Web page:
The United States is not socially progressive

Danny Naddeo, Eastside Staff

Social progressivism is defined as the view that social mannerisms, human nature and morality are not stagnant concepts and should be revised as new scientific knowledge becomes available. If one were to only take this into account, the United States could most certainly be seen as being socially progressive. There are plenty of countries where there is still slavery, where women are seen as being far below men, where being anything other than heterosexual is unnatural and sinful. While there are some people that are racist, sexist and homophobic, this definitely does not describe the vast majority of Americans. However, I don’t think it can be said that the United States is particularly socially progressive in modern society.

One of the most prominent issues in the past couple years was what bathrooms transgendered individuals should be allowed to use. The introduction of gender-neutral bathrooms in many public places became big news. Eastside itself has printed a story this past year covering the introduction of a singular gender-neutral bathroom being introduced on first-floor B-Wing, and how its introduction was a big step in fostering an environment of acceptance for members of the LGBTQ+ community here at East. But is that really as impressive as it was made out to be?

In the Philippines, they have just elected their first transgendered congressperson, Geraldine Roman. The Philippines is a largely Catholic country, and as such, many members of the LGBTQ+ community have received ridicule from some politicians and public figures in the past.

Despite this, Roman said that the priests at the Catholic school she attended supported her decision to have sex-reassignment surgery.

“They told me, ‘Geraldine, the body’s just a shell’,” Roman said in an interview with CNN. “‘If you believe that by modifying the outside you can become a more loving, more generous, a happier person, go ahead. Because what is important is what you have in your heart, because God looks at the heart and not what you have in between your legs.”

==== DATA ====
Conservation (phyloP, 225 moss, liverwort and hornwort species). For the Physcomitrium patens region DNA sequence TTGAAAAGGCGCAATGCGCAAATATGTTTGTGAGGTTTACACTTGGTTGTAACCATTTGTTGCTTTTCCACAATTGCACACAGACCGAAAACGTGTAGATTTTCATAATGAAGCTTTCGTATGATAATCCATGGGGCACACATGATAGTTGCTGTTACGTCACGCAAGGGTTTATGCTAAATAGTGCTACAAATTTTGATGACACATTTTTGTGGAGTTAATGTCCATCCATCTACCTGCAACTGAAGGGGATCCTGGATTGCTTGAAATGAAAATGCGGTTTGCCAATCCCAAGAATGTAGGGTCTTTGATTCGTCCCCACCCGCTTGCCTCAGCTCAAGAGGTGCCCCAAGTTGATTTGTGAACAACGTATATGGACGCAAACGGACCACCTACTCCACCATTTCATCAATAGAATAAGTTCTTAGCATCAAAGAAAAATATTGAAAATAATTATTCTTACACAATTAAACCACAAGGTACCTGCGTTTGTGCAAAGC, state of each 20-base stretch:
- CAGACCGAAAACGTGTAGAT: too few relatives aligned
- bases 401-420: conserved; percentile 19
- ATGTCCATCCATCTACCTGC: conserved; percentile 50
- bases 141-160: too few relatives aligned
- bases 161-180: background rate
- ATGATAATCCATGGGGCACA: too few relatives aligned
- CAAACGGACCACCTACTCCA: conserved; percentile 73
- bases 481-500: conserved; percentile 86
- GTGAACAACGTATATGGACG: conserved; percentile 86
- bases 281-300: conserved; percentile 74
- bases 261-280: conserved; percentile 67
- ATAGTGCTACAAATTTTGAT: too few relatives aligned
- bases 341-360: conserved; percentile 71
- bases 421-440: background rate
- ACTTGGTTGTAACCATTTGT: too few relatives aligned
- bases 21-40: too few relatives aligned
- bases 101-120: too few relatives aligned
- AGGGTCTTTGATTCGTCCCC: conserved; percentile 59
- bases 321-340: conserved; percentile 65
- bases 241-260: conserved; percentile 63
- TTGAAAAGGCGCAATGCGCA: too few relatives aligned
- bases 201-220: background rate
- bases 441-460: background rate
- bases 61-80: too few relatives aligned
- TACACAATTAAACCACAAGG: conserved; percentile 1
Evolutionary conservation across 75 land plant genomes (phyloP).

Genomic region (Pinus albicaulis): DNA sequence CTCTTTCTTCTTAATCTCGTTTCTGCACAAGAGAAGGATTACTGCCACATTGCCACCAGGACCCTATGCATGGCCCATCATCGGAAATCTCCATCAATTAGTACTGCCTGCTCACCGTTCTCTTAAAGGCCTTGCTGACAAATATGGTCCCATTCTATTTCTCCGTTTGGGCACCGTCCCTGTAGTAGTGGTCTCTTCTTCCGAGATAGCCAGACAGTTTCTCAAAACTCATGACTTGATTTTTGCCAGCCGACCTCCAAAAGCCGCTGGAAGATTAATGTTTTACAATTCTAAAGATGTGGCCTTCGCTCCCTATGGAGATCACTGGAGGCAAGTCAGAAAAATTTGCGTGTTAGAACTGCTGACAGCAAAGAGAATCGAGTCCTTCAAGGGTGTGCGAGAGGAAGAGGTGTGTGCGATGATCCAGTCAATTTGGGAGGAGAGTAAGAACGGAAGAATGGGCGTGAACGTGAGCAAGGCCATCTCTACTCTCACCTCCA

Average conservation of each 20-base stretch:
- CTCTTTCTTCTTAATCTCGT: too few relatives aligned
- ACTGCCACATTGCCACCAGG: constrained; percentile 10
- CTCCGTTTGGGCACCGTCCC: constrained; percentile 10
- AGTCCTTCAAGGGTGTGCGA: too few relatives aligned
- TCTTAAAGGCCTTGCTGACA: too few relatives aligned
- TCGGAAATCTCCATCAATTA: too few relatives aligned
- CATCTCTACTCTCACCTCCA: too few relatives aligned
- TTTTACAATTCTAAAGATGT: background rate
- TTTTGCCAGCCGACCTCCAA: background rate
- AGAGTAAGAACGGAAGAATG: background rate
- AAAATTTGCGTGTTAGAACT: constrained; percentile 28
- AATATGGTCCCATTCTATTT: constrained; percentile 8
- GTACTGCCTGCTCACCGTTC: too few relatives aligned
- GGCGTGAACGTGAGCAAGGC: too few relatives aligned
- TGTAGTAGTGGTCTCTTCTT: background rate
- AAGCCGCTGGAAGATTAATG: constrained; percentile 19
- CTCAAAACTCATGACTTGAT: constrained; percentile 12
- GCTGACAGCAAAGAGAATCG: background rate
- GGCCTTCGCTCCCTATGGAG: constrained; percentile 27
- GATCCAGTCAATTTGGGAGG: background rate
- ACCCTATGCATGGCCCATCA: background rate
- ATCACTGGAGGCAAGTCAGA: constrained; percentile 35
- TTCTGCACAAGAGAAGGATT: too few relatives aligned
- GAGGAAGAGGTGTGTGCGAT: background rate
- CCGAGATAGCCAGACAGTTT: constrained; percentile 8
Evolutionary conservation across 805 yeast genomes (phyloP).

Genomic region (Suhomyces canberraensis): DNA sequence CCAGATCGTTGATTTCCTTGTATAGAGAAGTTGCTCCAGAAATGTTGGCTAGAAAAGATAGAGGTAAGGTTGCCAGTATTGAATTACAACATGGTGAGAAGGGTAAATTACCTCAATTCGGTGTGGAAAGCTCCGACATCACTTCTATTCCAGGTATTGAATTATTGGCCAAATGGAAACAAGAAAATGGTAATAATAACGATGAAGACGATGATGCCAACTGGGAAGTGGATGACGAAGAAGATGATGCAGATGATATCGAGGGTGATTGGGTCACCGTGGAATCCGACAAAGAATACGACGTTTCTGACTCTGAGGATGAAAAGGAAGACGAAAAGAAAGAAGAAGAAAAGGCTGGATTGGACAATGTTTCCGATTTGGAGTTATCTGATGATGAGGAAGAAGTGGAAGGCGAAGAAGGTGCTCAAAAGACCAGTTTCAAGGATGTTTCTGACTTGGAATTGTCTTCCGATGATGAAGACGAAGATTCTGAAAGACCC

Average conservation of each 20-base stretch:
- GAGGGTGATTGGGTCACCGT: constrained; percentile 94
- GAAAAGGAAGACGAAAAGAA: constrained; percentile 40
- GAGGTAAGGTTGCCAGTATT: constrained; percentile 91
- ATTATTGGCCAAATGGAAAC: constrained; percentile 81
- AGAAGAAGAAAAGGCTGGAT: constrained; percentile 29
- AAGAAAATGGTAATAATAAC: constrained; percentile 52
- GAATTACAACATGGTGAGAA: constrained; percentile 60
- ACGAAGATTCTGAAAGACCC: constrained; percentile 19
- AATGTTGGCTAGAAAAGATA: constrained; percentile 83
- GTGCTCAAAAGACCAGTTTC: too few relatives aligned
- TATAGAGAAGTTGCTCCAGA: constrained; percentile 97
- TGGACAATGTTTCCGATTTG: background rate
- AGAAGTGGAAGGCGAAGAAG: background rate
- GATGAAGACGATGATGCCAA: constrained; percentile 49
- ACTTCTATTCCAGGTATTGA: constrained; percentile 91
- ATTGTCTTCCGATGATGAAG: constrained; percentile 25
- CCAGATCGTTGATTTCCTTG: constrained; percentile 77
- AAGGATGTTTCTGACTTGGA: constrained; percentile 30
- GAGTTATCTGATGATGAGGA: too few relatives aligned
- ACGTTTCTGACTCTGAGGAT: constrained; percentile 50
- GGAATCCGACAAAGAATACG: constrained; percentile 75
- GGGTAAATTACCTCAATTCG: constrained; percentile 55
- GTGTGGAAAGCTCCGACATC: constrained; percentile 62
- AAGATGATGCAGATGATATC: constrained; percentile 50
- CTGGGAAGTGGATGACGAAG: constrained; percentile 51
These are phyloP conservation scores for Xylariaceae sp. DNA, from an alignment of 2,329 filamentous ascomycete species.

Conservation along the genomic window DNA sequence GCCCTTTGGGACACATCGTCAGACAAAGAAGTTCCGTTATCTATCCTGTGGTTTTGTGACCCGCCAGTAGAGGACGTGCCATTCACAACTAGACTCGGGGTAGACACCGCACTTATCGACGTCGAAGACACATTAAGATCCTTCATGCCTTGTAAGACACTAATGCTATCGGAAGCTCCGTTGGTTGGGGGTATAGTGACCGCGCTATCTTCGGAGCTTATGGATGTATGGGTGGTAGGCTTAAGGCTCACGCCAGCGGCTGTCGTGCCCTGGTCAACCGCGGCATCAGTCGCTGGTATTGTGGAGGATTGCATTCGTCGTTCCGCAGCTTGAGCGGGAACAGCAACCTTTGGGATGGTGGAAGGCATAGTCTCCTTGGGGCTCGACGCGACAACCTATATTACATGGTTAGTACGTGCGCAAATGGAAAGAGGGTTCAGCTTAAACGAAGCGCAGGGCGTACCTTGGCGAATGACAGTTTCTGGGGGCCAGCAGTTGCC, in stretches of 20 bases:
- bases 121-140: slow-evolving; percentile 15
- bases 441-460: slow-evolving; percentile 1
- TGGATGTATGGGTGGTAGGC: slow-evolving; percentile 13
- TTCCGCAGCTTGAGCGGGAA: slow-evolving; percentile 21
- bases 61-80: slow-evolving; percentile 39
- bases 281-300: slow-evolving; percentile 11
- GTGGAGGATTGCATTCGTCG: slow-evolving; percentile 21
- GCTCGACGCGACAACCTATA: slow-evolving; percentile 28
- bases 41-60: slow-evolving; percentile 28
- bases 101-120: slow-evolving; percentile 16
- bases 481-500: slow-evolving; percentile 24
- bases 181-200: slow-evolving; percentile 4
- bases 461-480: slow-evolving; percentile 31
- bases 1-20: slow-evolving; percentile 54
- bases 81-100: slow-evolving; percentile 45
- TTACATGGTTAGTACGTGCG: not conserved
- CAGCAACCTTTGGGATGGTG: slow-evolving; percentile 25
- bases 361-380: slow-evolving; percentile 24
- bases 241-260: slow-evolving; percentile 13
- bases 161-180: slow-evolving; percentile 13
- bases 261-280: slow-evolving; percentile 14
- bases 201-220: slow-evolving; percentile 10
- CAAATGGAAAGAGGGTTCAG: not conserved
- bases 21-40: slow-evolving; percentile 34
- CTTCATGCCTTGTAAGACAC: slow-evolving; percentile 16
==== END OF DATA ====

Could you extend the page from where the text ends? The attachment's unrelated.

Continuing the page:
Though the Philippines does not give legal recognition to same-sex marriage, unlike here in the United States, they have achieved something that has not been done here in the United States by electing a transgender person to be in Congress. Yet, the issue of what bathrooms transgendered individuals should use is still one that continues persist in the United States, as can be seen in a story that broke in The Washington Post on May 4 of this year.

The story details a lawsuit filed by parents in Palatine Township High School District 211 in Illinois about a transgendered student using the female bathroom. The suit was filed against the Obama administration for its interpretation of Title IX, an anti-discrimination law, as allowing for the right of transgendered individuals to use the bathroom of the gender that they identify as instead of their biological sex. The suit claims that the students’ right to privacy and the parent’s right to impose moral values in their children have been violated.

“Every day these girls go to school, they experience embarrassment, humiliation, anxiety, fear, apprehension, stress, degradation and loss of dignity because they will have to use the locker room and restroom with a biological male,” the complaint said.

This claim is absolutely absurd, to suggest that these girls experience all these things because someone in the stall next to them might have been born a male. Transgendered individuals feel all of these emotions, both before and after coming out as transgendered. They are subjected to abuse by plenty of their peers inside and outside of school, yet these parents have the audacity to claim that their daughters are suffering more than people who have for almost their entire life felt as though they did not belong or that they were not born the way that they were supposed to be, due to the minutes-long interval of time that a certain individual might be using the bathroom with them.

While it is obvious that the United States has come a long way in being socially progressive, it is even more painfully obvious that our society has a long way to go yet. Until we stop worrying about what bathroom someone can use because of his or her gender identity and start implementing massive change in social equality, it is hard to say that, in terms of modern society, the United States is socially progressive.